A colleague wondered if lower oxygen levels could be a factor. Maybe crying is a side effect of spending extended periods of time at high altitudes, when there's less oxygen in the air we breathe?

I looked into it, and there are some compelling connections. Airlines are required to keep the cabin pressurized to regulate oxygen levels–roughly equivalent to what we'd experience at 8,000 feet above sea level. Some psychologists have found links between altitude and emotion, observing adverse mood states when people have lower levels of oxygen in their bloodstream. An even stronger correlation exists between altitude and fatigue: With less oxygen making it to our cells than when we're on the ground, we become more tired, particularly during long periods of exposure like an overseas flight. And when we're tired, we have a lower threshold for tears.

"A lack of sleep inappropriately modulates the human emotional brain response to negative aversive stimuli," says one study published in Current Biology. In other words, when we're tired—whether from sleep deprivation, stress, altitude or something else—our brains are less prepared to manage negative emotions, thus increasing our chances of experiencing and expressing sadness during, say, a tense on-screen interaction between Michael Fassbender and Kate Winslet.

Planes are also bridges between travelers and sentimental moments or places. If you're flying somewhere, there's a good chance you enter the flight feeling nostalgic or excited. A friend recently described her anticipation on a long flight home, and how she felt more prone to tears because she was already experiencing all the feels of returning to loved ones.

Underlying this wide range of psychological and physiological circumstances is the simplest and perhaps most likely explanation for airplane weepiness: We tend to be fully immersed in in-flight entertainment, without the usual distractions of text messages, emails, social media feeds and news updates. As one academic paper suggests, there's something hyper-intimate about in-flight movies and TV shows, especially now that most airlines offer personal screens and headphones. This setting could create a perception of solitude in which we might feel freer to let the tears flow when a seemingly cold business mogul embraces his daughter before a new product launch.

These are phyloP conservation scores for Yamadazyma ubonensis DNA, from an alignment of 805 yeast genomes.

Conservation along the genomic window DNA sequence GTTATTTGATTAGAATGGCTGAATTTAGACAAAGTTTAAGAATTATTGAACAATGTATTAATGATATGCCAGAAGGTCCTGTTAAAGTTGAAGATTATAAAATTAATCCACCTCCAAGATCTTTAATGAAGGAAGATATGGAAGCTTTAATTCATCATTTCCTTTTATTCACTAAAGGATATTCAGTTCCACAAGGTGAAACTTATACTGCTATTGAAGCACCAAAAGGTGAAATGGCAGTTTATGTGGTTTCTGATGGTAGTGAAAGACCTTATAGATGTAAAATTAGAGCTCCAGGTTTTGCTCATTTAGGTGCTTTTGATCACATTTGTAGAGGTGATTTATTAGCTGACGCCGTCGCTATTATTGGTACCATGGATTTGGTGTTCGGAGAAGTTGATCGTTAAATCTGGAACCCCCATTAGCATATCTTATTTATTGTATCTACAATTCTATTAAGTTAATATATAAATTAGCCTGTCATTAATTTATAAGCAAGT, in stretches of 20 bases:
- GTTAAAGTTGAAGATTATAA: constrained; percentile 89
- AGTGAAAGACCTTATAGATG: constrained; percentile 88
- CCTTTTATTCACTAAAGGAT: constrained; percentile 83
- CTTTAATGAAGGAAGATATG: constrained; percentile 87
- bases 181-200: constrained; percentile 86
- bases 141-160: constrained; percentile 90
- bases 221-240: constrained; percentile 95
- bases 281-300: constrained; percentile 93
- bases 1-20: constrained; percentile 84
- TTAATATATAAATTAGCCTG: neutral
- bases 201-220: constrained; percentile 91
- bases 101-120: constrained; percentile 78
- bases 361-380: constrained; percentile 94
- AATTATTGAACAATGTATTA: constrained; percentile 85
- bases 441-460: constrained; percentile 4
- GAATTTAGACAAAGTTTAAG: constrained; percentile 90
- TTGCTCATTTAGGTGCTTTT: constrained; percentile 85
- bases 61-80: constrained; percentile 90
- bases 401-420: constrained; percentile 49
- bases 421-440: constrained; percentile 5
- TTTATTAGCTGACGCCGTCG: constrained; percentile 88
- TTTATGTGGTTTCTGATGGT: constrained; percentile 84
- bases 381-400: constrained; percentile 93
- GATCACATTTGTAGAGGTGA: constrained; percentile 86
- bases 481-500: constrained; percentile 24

Nonetheless, there is still no definitive proof that the Mile Cry Club has any more members than its sex-themed predecessor. Tonic recently polled more than 100 Twitter users and found that only 30 percent are more emotional when they fly—which could mean the sampling didn't account for factors like long flights and consumption of in-flight entertainment, or that I've falsely extrapolated my own emotional tendencies to a population that isn't nearly as moved by Aaron Sorkin screenplays as I am. Either way, it's a curious phenomenon; and as long as plane seats offer arms for us to rest on, perhaps they should also consider offering shoulders for us to cry on.